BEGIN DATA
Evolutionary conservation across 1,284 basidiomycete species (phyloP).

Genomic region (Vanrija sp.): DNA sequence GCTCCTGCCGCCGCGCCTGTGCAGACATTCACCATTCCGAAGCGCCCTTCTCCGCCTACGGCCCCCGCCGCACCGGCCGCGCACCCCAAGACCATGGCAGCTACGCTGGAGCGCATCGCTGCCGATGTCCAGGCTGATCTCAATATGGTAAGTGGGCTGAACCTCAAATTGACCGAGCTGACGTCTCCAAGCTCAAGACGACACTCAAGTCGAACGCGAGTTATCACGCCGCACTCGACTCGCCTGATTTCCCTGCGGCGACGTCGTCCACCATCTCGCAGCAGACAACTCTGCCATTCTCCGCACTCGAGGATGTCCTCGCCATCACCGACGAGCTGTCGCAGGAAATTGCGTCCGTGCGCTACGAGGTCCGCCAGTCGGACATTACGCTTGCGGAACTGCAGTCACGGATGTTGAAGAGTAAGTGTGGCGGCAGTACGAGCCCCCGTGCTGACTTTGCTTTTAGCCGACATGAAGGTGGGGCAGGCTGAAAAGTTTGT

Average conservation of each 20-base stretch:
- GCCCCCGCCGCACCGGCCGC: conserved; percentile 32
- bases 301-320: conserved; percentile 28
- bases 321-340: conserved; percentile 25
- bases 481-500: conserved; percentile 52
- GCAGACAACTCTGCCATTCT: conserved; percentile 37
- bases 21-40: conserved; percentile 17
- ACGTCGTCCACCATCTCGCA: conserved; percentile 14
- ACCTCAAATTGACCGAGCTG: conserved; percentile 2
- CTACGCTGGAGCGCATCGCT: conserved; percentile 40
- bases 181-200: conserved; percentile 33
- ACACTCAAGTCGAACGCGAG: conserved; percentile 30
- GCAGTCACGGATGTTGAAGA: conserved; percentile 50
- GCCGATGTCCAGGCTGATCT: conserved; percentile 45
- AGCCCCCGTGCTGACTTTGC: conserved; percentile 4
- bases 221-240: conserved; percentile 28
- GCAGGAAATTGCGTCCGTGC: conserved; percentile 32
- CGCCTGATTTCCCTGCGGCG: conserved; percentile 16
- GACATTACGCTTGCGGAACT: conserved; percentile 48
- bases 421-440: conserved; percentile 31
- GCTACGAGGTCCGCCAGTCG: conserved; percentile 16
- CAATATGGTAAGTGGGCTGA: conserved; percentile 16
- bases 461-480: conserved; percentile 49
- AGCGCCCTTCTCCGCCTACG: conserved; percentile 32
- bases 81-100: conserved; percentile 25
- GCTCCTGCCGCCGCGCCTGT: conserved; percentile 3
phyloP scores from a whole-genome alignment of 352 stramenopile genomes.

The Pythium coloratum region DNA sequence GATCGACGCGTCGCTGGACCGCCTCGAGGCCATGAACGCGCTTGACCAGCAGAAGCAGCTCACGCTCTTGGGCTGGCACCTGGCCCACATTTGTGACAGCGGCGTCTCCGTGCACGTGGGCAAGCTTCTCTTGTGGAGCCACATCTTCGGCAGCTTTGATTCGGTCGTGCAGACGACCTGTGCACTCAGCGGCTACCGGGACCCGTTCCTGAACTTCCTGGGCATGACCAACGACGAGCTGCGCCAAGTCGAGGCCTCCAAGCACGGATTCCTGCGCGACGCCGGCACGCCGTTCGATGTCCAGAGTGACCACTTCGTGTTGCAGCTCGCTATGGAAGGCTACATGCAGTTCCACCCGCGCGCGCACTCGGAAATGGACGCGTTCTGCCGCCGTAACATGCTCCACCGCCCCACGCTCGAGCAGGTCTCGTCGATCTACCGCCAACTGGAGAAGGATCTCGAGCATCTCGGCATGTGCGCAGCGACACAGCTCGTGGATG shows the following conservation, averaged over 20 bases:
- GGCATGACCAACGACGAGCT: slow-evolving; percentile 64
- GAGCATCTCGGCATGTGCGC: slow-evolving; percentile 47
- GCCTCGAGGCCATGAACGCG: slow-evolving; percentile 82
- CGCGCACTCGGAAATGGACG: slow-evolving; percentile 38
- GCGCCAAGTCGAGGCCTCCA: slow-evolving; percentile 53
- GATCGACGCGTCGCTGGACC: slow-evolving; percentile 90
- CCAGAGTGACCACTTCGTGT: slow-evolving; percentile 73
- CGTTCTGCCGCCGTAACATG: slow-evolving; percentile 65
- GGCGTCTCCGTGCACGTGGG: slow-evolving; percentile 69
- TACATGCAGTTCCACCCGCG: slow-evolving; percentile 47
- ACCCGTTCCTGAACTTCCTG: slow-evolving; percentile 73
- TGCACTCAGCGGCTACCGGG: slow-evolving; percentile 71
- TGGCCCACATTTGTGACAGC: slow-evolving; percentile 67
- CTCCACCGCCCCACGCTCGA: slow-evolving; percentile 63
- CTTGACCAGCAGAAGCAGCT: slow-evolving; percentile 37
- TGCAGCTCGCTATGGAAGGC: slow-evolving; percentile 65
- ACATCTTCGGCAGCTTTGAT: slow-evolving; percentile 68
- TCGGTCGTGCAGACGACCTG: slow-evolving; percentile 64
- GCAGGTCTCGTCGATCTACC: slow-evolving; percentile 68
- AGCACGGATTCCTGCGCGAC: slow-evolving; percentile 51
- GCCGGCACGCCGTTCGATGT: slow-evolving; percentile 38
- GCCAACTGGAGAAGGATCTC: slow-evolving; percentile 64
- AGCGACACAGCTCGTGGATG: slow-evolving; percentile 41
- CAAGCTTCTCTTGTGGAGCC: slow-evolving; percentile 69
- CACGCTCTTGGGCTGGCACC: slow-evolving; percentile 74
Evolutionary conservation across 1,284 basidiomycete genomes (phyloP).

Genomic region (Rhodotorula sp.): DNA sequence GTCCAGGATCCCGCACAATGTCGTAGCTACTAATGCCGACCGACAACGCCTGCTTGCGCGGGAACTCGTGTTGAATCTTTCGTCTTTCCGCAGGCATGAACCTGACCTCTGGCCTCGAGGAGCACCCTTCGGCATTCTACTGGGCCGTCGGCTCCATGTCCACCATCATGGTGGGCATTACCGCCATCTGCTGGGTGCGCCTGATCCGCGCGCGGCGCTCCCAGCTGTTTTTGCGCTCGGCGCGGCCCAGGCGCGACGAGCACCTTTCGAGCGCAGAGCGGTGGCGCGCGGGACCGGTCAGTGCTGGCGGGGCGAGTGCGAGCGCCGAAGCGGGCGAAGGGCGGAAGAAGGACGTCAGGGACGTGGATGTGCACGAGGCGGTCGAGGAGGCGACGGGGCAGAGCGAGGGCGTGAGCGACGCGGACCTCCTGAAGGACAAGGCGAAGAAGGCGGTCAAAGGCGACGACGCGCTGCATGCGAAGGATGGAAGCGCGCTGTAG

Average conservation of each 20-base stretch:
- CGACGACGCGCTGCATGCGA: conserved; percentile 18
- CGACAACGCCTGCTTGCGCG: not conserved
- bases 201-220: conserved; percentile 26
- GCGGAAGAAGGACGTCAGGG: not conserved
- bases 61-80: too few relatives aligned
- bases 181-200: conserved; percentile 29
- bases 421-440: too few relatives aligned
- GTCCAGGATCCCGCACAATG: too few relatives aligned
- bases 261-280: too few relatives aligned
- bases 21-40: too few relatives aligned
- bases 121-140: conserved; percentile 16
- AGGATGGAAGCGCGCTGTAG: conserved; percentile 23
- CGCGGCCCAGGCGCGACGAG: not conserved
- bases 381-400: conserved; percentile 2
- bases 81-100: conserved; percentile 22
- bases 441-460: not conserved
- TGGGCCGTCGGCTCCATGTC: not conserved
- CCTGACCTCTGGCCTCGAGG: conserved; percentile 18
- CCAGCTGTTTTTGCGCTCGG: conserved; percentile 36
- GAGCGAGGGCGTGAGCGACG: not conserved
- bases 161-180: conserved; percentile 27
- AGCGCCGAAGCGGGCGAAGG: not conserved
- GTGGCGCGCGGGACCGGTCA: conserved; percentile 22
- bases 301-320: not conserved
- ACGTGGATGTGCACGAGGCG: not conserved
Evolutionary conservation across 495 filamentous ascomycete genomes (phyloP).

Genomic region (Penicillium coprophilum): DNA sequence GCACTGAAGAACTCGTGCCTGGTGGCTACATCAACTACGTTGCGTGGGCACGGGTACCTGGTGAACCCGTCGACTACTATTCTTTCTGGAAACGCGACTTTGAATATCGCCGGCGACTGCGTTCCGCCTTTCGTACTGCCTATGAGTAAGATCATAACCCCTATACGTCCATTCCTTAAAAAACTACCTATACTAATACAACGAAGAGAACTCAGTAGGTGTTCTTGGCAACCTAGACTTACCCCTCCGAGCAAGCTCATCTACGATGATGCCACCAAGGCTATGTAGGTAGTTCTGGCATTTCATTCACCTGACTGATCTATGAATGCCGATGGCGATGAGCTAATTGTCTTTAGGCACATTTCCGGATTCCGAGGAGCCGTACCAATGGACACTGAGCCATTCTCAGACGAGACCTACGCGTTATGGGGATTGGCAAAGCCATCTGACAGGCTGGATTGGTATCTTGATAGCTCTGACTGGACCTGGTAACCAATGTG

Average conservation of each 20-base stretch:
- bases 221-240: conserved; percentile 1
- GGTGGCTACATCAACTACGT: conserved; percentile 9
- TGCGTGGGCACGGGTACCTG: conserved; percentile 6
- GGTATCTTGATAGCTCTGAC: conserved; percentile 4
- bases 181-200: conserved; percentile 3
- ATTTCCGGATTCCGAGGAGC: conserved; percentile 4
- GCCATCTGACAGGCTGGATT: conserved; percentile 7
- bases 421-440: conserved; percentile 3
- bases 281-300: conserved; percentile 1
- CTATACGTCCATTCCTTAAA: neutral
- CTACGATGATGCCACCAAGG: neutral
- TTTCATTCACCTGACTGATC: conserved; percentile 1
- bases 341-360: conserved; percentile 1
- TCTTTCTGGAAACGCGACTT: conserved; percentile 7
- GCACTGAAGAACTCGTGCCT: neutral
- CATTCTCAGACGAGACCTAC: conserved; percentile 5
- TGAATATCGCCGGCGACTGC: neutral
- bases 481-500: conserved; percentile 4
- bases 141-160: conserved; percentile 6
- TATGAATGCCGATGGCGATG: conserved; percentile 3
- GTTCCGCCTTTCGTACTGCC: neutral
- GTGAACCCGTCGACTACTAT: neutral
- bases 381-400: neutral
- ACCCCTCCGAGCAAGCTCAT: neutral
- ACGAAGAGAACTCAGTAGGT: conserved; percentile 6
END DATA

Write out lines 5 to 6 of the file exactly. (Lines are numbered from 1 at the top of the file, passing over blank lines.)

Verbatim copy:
- bases 301-320: conserved; percentile 28
- bases 321-340: conserved; percentile 25